Many people have desk jobs which can be harmful to your overall health. But how do you know if your work life is damaging your health?
According to the Daily Mail, sedentary working lifestyles are causing 90,000 unnecessary deaths a year. They say adults who sit down for at least eight hours every day must do at least an hour’s daily exercise to undo all the harm. Lack of exercise is second only to smoking as a predictor of early death – which is ahead of high blood pressure and high cholesterol. Scientists say the findings highlight the need to increase physical activity and reduce sitting for long periods of time. Dr Per Ladenvall, at the University of Gothenburg, said “The benefits of being physically active over a lifetime are clear. Low physical capacity is a greater risk for death than high blood pressure or high cholesterol.”
So, if you have a desk job, do you suffer from any of the following?
- High blood pressure
- Bad back
- Aching limbs
- Restless legs
At your desk job, do you regularly?
- Sit for long periods of time
- Go a long time without getting any fresh air
- Feel tired after sitting at your desk all day
- Rarely leave the office or immediate desk area
- Feel genuinely unwell after being at work for a prolonged period of time.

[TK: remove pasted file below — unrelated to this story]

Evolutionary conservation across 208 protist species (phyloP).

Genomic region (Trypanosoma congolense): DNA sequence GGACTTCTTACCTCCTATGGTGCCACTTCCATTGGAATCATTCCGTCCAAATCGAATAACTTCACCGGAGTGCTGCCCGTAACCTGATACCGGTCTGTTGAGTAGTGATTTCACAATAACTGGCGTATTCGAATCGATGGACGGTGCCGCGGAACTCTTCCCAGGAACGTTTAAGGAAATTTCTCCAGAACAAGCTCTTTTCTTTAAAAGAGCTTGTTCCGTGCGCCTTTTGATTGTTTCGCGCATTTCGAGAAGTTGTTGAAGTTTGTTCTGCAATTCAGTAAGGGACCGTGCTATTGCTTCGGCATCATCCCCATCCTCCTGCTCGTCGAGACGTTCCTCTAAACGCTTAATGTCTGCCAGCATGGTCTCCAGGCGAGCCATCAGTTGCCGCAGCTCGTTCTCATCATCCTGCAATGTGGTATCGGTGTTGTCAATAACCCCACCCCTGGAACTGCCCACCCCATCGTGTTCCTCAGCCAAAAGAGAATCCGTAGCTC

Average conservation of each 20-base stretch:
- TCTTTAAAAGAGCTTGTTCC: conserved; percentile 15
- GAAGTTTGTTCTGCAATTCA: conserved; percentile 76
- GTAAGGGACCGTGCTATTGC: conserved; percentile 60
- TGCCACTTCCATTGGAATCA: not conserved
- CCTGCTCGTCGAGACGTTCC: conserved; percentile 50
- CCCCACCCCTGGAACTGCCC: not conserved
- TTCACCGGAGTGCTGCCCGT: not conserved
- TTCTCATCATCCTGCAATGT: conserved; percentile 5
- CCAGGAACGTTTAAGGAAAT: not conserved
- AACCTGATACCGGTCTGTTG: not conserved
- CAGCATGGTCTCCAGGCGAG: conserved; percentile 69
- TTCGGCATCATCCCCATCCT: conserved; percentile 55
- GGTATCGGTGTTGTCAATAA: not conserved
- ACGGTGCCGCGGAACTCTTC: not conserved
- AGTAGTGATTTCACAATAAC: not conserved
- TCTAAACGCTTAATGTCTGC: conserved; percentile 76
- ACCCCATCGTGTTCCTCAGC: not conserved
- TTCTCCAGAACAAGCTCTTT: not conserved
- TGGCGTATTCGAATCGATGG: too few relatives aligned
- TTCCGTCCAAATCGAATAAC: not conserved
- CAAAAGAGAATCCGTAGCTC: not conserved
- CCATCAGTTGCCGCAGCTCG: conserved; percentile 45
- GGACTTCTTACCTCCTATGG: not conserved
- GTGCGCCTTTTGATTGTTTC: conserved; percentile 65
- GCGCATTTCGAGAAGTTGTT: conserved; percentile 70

These are just some of a whole host of side effects of working at a desk job and also some of the indicators to give you an idea whether your work is causing these problems. If you have identified a few of these symptoms, there are some things you can do during your working day to help reduce your problems.
Remember to move every half an hour
By move, we don’t mean getting up for a run. We know it is unrealistic to go jogging every half an hour when you’re meant to be working! Moving can mean simply stretching. There are lots of stretches you can do to help your back and joints from getting stiff. Try raising your arms in the air and inhaling slowly, for instance. Reach up high and stretch your back. You can also use your desk chair in several stretches. Do a few minutes here and there throughout the day, and you’ll be surprised how much better you could feel.
Eat More Fruit
Fruit is good for concentration and or productivity in the workplace. Fruitful Office, a fruit delivery company in the UK, have a section of their website dedicated to the different fruits and their benefits in the workplace when you eat them in place of unearthly snacks, like crisps and chocolate. This includes grapes, which are rich in natural sugars. Natural sugars stimulate the brain so we can think faster and recall information more quickly. Bananas contain energy-boosting natural sugars which keep the motor running during those long hours in the office. Pears are also good for you. Pears contain a high level of fibre which is an essential element in the human diet. It helps to limit sugar levels in the blood stream, and aids the functioning of the digestive system. In addition, fibre helps to regulate and reduce cholesterol levels.
Speak to your boss
Remember that if you’re really concerned with your health and think your office job is affecting you, you can talk to your HR department. They have a duty of care towards you, and should listen to your worries and make any appropriate amendments – e.g. they might do something as simple as moving your desk next to a window with access to fresh air. They could also review your breaks and projects.